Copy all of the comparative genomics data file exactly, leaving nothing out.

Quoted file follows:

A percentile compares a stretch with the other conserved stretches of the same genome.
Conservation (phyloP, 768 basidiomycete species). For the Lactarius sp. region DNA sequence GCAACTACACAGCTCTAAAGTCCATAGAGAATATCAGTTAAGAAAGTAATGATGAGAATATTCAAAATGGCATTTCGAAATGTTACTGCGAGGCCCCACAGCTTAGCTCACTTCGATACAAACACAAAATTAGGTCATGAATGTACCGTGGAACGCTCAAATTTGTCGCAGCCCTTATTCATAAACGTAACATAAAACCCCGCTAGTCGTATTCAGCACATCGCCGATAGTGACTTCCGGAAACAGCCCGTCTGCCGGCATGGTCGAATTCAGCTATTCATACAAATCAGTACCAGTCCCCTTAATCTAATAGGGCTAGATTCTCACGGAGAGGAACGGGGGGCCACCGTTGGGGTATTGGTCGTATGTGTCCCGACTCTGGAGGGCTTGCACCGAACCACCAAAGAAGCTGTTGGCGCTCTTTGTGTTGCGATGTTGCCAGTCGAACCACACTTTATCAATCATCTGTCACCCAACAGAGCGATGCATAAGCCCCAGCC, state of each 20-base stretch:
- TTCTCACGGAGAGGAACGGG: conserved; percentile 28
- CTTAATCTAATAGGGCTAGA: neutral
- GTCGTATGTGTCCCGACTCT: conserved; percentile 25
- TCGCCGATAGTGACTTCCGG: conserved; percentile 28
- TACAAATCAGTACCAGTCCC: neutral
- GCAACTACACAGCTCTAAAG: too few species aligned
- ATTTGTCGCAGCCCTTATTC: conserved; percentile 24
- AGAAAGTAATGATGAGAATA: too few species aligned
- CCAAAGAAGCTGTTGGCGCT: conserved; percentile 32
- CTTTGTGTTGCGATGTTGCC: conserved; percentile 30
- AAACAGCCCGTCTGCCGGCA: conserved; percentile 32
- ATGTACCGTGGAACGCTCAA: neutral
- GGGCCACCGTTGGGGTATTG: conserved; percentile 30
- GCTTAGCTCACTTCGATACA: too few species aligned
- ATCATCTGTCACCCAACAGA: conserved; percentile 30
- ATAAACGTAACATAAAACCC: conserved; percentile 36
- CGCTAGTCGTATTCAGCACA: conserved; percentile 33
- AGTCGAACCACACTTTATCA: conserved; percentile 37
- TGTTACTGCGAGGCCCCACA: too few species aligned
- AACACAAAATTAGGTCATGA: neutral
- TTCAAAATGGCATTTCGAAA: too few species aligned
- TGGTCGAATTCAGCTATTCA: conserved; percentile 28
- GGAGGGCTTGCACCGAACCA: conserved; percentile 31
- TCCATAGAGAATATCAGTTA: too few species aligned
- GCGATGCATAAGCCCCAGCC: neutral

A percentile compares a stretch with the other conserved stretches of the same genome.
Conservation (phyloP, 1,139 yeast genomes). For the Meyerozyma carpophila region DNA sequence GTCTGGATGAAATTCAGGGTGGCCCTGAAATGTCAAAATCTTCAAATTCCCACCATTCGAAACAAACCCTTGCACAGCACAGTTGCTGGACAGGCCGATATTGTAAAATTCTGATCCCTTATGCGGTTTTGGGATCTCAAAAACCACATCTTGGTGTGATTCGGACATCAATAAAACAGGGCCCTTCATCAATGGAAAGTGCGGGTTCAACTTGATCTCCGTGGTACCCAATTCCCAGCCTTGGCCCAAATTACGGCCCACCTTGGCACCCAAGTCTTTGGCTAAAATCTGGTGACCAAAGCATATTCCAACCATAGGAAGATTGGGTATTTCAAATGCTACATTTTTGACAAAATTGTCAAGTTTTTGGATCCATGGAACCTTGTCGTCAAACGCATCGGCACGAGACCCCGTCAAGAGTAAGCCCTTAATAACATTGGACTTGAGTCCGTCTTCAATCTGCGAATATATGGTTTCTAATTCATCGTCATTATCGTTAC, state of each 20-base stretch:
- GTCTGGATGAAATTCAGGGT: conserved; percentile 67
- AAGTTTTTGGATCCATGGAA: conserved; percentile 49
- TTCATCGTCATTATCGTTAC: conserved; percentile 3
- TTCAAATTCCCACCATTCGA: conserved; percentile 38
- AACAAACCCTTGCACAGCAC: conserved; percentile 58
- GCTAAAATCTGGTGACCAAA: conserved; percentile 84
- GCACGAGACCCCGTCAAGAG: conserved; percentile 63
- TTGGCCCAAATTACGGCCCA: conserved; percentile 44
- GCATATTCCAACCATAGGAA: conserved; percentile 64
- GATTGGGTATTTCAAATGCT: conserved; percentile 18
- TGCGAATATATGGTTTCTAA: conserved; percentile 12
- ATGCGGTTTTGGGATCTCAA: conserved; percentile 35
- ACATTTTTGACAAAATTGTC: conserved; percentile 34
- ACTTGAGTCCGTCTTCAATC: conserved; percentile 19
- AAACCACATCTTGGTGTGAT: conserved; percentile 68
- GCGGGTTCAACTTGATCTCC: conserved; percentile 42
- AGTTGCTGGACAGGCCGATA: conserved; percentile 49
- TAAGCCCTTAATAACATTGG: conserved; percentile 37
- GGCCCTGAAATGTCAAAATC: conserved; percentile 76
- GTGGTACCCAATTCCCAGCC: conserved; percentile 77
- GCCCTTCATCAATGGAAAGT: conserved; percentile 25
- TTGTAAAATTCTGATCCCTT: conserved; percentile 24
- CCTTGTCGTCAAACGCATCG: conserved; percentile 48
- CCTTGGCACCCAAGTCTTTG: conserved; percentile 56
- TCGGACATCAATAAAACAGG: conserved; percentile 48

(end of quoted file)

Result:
A percentile compares a stretch with the other conserved stretches of the same genome.
Conservation (phyloP, 768 basidiomycete species). For the Lactarius sp. region DNA sequence GCAACTACACAGCTCTAAAGTCCATAGAGAATATCAGTTAAGAAAGTAATGATGAGAATATTCAAAATGGCATTTCGAAATGTTACTGCGAGGCCCCACAGCTTAGCTCACTTCGATACAAACACAAAATTAGGTCATGAATGTACCGTGGAACGCTCAAATTTGTCGCAGCCCTTATTCATAAACGTAACATAAAACCCCGCTAGTCGTATTCAGCACATCGCCGATAGTGACTTCCGGAAACAGCCCGTCTGCCGGCATGGTCGAATTCAGCTATTCATACAAATCAGTACCAGTCCCCTTAATCTAATAGGGCTAGATTCTCACGGAGAGGAACGGGGGGCCACCGTTGGGGTATTGGTCGTATGTGTCCCGACTCTGGAGGGCTTGCACCGAACCACCAAAGAAGCTGTTGGCGCTCTTTGTGTTGCGATGTTGCCAGTCGAACCACACTTTATCAATCATCTGTCACCCAACAGAGCGATGCATAAGCCCCAGCC, state of each 20-base stretch:
- TTCTCACGGAGAGGAACGGG: conserved; percentile 28
- CTTAATCTAATAGGGCTAGA: neutral
- GTCGTATGTGTCCCGACTCT: conserved; percentile 25
- TCGCCGATAGTGACTTCCGG: conserved; percentile 28
- TACAAATCAGTACCAGTCCC: neutral
- GCAACTACACAGCTCTAAAG: too few species aligned
- ATTTGTCGCAGCCCTTATTC: conserved; percentile 24
- AGAAAGTAATGATGAGAATA: too few species aligned
- CCAAAGAAGCTGTTGGCGCT: conserved; percentile 32
- CTTTGTGTTGCGATGTTGCC: conserved; percentile 30
- AAACAGCCCGTCTGCCGGCA: conserved; percentile 32
- ATGTACCGTGGAACGCTCAA: neutral
- GGGCCACCGTTGGGGTATTG: conserved; percentile 30
- GCTTAGCTCACTTCGATACA: too few species aligned
- ATCATCTGTCACCCAACAGA: conserved; percentile 30
- ATAAACGTAACATAAAACCC: conserved; percentile 36
- CGCTAGTCGTATTCAGCACA: conserved; percentile 33
- AGTCGAACCACACTTTATCA: conserved; percentile 37
- TGTTACTGCGAGGCCCCACA: too few species aligned
- AACACAAAATTAGGTCATGA: neutral
- TTCAAAATGGCATTTCGAAA: too few species aligned
- TGGTCGAATTCAGCTATTCA: conserved; percentile 28
- GGAGGGCTTGCACCGAACCA: conserved; percentile 31
- TCCATAGAGAATATCAGTTA: too few species aligned
- GCGATGCATAAGCCCCAGCC: neutral

A percentile compares a stretch with the other conserved stretches of the same genome.
Conservation (phyloP, 1,139 yeast genomes). For the Meyerozyma carpophila region DNA sequence GTCTGGATGAAATTCAGGGTGGCCCTGAAATGTCAAAATCTTCAAATTCCCACCATTCGAAACAAACCCTTGCACAGCACAGTTGCTGGACAGGCCGATATTGTAAAATTCTGATCCCTTATGCGGTTTTGGGATCTCAAAAACCACATCTTGGTGTGATTCGGACATCAATAAAACAGGGCCCTTCATCAATGGAAAGTGCGGGTTCAACTTGATCTCCGTGGTACCCAATTCCCAGCCTTGGCCCAAATTACGGCCCACCTTGGCACCCAAGTCTTTGGCTAAAATCTGGTGACCAAAGCATATTCCAACCATAGGAAGATTGGGTATTTCAAATGCTACATTTTTGACAAAATTGTCAAGTTTTTGGATCCATGGAACCTTGTCGTCAAACGCATCGGCACGAGACCCCGTCAAGAGTAAGCCCTTAATAACATTGGACTTGAGTCCGTCTTCAATCTGCGAATATATGGTTTCTAATTCATCGTCATTATCGTTAC, state of each 20-base stretch:
- GTCTGGATGAAATTCAGGGT: conserved; percentile 67
- AAGTTTTTGGATCCATGGAA: conserved; percentile 49
- TTCATCGTCATTATCGTTAC: conserved; percentile 3
- TTCAAATTCCCACCATTCGA: conserved; percentile 38
- AACAAACCCTTGCACAGCAC: conserved; percentile 58
- GCTAAAATCTGGTGACCAAA: conserved; percentile 84
- GCACGAGACCCCGTCAAGAG: conserved; percentile 63
- TTGGCCCAAATTACGGCCCA: conserved; percentile 44
- GCATATTCCAACCATAGGAA: conserved; percentile 64
- GATTGGGTATTTCAAATGCT: conserved; percentile 18
- TGCGAATATATGGTTTCTAA: conserved; percentile 12
- ATGCGGTTTTGGGATCTCAA: conserved; percentile 35
- ACATTTTTGACAAAATTGTC: conserved; percentile 34
- ACTTGAGTCCGTCTTCAATC: conserved; percentile 19
- AAACCACATCTTGGTGTGAT: conserved; percentile 68
- GCGGGTTCAACTTGATCTCC: conserved; percentile 42
- AGTTGCTGGACAGGCCGATA: conserved; percentile 49
- TAAGCCCTTAATAACATTGG: conserved; percentile 37
- GGCCCTGAAATGTCAAAATC: conserved; percentile 76
- GTGGTACCCAATTCCCAGCC: conserved; percentile 77
- GCCCTTCATCAATGGAAAGT: conserved; percentile 25
- TTGTAAAATTCTGATCCCTT: conserved; percentile 24
- CCTTGTCGTCAAACGCATCG: conserved; percentile 48
- CCTTGGCACCCAAGTCTTTG: conserved; percentile 56
- TCGGACATCAATAAAACAGG: conserved; percentile 48